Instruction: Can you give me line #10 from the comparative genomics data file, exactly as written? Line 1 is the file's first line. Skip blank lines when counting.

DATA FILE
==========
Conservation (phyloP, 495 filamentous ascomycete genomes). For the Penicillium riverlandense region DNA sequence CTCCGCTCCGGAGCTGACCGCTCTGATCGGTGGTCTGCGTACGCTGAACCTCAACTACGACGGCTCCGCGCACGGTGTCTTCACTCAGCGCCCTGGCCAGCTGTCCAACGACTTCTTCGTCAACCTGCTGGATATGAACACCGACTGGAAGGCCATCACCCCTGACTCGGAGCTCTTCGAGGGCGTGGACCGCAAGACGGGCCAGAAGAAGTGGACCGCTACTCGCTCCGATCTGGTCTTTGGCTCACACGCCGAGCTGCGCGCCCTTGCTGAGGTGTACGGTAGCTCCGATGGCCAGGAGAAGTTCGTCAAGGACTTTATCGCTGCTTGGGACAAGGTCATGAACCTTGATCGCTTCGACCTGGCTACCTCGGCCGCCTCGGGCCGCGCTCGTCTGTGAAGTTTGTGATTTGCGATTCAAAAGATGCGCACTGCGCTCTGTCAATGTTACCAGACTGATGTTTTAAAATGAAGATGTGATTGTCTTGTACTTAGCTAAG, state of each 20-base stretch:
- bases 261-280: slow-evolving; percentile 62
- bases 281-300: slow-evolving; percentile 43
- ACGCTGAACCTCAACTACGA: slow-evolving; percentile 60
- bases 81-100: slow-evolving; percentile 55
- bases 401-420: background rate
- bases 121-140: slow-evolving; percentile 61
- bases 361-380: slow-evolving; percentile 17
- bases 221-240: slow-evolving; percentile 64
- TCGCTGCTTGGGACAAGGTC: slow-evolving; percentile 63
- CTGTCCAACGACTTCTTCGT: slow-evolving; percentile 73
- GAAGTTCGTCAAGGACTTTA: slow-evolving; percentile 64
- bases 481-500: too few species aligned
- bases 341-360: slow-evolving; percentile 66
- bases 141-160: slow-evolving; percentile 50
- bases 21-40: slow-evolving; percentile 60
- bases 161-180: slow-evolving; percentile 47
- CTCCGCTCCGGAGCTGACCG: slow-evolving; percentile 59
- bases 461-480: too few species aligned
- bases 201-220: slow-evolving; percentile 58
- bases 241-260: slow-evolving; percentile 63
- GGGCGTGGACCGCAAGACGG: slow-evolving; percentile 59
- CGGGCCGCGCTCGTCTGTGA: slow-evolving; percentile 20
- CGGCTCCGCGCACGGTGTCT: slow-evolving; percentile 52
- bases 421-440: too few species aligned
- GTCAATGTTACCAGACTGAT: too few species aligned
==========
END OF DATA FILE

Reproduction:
- TCGCTGCTTGGGACAAGGTC: slow-evolving; percentile 63